- 39 states' attorneys general reached a $1.85B settlement with Navient to resolve claims of wrongdoing.
- They claimed the student-loan company misled borrowers and steered them into deeper debt.
- Navient denied any wrongdoing and said its decision to settle was to avoid expenses and time in court.
Thousands of student-loan borrowers could get debt relief from one of the nation's largest student-loan companies.
On Thursday, 39 states' attorneys general announced a $1.85 billion settlement with student-loan company Navient to resolve allegations of "widespread unfair, deceptive, and abusive student loan servicing practices and abuses in originating predatory student loans," according to a press release.
Specifically, the settlement resolves claims that Navient steered student-loan borrowers into deeper debt instead of setting them on track for affordable repayment plans, along with originating "predatory" private student-loans for borrowers who attended for-profit schools regardless of their abilities to afford paying those loans back.
As part of the settlement, Navient will cancel $1.7 billion for 66,000 borrowers with private student loans, and it will distribute $95 million in restitution payments — about $260 each — to about 350,000 federal borrowers who were placed in long-term forbearances.
Massachusetts Attorney General Maura Healy told reporters eligible borrowers will not have to do anything to receive this relief — once the settlement is approved, payments will be sent in the mail later this year.
"Navient repeatedly and deliberately put profits ahead of its borrowers – it engaged in deceptive and abusive practices, targeted students who it knew would struggle to pay loans back, and placed an unfair burden on people trying to improve their lives through education," Pennsylvania Attorney General Josh Shapiro said in a statement.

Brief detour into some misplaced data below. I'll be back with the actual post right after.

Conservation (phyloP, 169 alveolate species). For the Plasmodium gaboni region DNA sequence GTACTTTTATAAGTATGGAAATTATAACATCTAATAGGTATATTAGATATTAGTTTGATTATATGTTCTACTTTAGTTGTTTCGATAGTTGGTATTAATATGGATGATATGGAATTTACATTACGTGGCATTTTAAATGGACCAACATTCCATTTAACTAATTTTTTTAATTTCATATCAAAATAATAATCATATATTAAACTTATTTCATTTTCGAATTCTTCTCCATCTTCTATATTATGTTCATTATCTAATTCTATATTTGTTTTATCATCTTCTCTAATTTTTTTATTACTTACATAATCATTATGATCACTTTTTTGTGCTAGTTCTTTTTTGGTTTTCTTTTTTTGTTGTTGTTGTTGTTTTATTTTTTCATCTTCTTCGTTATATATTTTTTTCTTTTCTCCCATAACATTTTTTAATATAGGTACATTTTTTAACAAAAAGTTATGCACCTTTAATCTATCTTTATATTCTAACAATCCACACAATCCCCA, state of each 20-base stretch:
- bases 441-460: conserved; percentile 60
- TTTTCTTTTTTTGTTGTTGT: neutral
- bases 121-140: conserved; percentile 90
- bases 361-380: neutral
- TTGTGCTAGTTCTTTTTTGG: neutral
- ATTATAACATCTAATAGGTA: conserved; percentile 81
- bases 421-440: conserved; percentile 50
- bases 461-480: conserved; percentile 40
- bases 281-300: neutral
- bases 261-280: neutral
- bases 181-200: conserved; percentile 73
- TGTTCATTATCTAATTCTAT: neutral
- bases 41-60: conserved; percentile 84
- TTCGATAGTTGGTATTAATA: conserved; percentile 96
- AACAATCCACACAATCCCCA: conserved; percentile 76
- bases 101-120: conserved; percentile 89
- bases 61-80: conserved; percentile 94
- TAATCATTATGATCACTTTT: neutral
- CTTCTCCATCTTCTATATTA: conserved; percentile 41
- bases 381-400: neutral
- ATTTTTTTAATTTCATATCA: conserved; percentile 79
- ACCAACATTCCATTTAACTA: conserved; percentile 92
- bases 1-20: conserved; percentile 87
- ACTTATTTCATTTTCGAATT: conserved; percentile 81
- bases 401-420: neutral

Navient denied any wrongdoing in a press release, saying it "expressly denies violating any law, including consumer-protection laws, or causing borrower harm. Navient also has agreed to maintain servicing practices that support borrower success."
"The company's decision to resolve these matters, which were based on unfounded claims, allows us to avoid the additional burden, expense, time and distraction to prevail in court," Navient 's Chief Legal Officer Mark Heleen said. "Navient is and has been continually focused on helping student loan borrowers understand and select the right payment options to fit their needs."
Shapiro responded to Navient's statement in a press briefing, saying that "it doesn't matter what they don't admit or do admit — actions speak louder than words."
Along with student-loan relief, the settlement also requires Navient to explain to borrowers the options and benefits they have under income-driven repayment plans before placing them on forbearance, along with notifying borrowers of the Education Department's recent reforms to the Public Service Loan Forgiveness (PSLF) program, which forgives student debt for public servants after ten years of qualifying payments.
This settlement was encouraging news to lawmakers who have held Navient in their sights for decades over treatment of borrowers. Massachusetts Sen. Elizabeth Warren wrote on Twitter that the settlement is "a major step to deliver relief for borrowers & hold Navient accountable."
—Elizabeth Warren (@SenWarren) January 13, 2022
Navient was one of the three student-loan companies who announced it would be ending its federal loan-servicing contract this year, and Warren told Insider at the time the student-loan industry would be "far better off" without them. She has spent decades working to hold Navient accountable, and told its CEO Jack Remondi that he should be fired for the abuses that happened under his leadership.
Advocates welcomed the settlement news, as well.
"Borrowers may not be able to enjoy Navient CEO Jack Remondi's $8 million salary, his three homes, or his use of the company's private jet," Mike Pierce, executive director of the Student Borrower Protection Center, said in a statement. "But they can rest a little bit easier knowing that a measure of justice has been served."